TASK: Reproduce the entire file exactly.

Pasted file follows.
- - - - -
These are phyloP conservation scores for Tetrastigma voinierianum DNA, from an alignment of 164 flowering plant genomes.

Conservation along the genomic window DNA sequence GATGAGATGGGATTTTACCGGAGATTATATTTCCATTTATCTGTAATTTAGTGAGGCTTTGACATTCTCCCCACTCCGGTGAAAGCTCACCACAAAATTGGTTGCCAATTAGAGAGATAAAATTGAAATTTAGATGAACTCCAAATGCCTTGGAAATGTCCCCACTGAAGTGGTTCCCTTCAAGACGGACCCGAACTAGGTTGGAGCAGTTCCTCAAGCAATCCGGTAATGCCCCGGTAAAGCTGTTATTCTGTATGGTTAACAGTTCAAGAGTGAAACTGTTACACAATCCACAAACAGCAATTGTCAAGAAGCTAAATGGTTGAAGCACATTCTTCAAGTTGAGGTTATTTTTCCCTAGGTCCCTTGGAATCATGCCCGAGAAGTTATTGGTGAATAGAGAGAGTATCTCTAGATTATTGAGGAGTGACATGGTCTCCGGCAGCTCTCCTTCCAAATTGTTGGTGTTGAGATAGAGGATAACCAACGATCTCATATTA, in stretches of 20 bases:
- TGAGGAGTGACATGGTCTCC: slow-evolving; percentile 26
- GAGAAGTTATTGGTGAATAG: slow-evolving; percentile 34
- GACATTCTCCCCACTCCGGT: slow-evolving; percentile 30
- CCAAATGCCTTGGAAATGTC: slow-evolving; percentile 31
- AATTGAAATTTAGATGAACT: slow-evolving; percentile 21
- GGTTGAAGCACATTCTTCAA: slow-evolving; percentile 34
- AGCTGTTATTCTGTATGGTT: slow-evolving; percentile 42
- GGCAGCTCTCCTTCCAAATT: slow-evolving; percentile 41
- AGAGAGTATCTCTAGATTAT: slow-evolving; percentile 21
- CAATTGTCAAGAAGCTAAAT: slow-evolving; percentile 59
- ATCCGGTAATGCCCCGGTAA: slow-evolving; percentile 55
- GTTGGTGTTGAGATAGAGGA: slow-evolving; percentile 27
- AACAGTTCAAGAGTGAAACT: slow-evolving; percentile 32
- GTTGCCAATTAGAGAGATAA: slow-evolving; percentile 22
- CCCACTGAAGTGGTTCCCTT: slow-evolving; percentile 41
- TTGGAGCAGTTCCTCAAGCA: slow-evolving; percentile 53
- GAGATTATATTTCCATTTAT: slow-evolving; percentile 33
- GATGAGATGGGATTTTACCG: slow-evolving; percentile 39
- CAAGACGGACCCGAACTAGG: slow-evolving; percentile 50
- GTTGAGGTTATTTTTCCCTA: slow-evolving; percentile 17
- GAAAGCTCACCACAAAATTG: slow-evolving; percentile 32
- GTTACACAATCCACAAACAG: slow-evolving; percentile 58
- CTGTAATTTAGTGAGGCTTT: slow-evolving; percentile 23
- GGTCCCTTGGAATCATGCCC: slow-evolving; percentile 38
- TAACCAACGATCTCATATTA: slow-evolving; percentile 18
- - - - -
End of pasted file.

These are phyloP conservation scores for Tetrastigma voinierianum DNA, from an alignment of 164 flowering plant genomes.

Conservation along the genomic window DNA sequence GATGAGATGGGATTTTACCGGAGATTATATTTCCATTTATCTGTAATTTAGTGAGGCTTTGACATTCTCCCCACTCCGGTGAAAGCTCACCACAAAATTGGTTGCCAATTAGAGAGATAAAATTGAAATTTAGATGAACTCCAAATGCCTTGGAAATGTCCCCACTGAAGTGGTTCCCTTCAAGACGGACCCGAACTAGGTTGGAGCAGTTCCTCAAGCAATCCGGTAATGCCCCGGTAAAGCTGTTATTCTGTATGGTTAACAGTTCAAGAGTGAAACTGTTACACAATCCACAAACAGCAATTGTCAAGAAGCTAAATGGTTGAAGCACATTCTTCAAGTTGAGGTTATTTTTCCCTAGGTCCCTTGGAATCATGCCCGAGAAGTTATTGGTGAATAGAGAGAGTATCTCTAGATTATTGAGGAGTGACATGGTCTCCGGCAGCTCTCCTTCCAAATTGTTGGTGTTGAGATAGAGGATAACCAACGATCTCATATTA, in stretches of 20 bases:
- TGAGGAGTGACATGGTCTCC: slow-evolving; percentile 26
- GAGAAGTTATTGGTGAATAG: slow-evolving; percentile 34
- GACATTCTCCCCACTCCGGT: slow-evolving; percentile 30
- CCAAATGCCTTGGAAATGTC: slow-evolving; percentile 31
- AATTGAAATTTAGATGAACT: slow-evolving; percentile 21
- GGTTGAAGCACATTCTTCAA: slow-evolving; percentile 34
- AGCTGTTATTCTGTATGGTT: slow-evolving; percentile 42
- GGCAGCTCTCCTTCCAAATT: slow-evolving; percentile 41
- AGAGAGTATCTCTAGATTAT: slow-evolving; percentile 21
- CAATTGTCAAGAAGCTAAAT: slow-evolving; percentile 59
- ATCCGGTAATGCCCCGGTAA: slow-evolving; percentile 55
- GTTGGTGTTGAGATAGAGGA: slow-evolving; percentile 27
- AACAGTTCAAGAGTGAAACT: slow-evolving; percentile 32
- GTTGCCAATTAGAGAGATAA: slow-evolving; percentile 22
- CCCACTGAAGTGGTTCCCTT: slow-evolving; percentile 41
- TTGGAGCAGTTCCTCAAGCA: slow-evolving; percentile 53
- GAGATTATATTTCCATTTAT: slow-evolving; percentile 33
- GATGAGATGGGATTTTACCG: slow-evolving; percentile 39
- CAAGACGGACCCGAACTAGG: slow-evolving; percentile 50
- GTTGAGGTTATTTTTCCCTA: slow-evolving; percentile 17
- GAAAGCTCACCACAAAATTG: slow-evolving; percentile 32
- GTTACACAATCCACAAACAG: slow-evolving; percentile 58
- CTGTAATTTAGTGAGGCTTT: slow-evolving; percentile 23
- GGTCCCTTGGAATCATGCCC: slow-evolving; percentile 38
- TAACCAACGATCTCATATTA: slow-evolving; percentile 18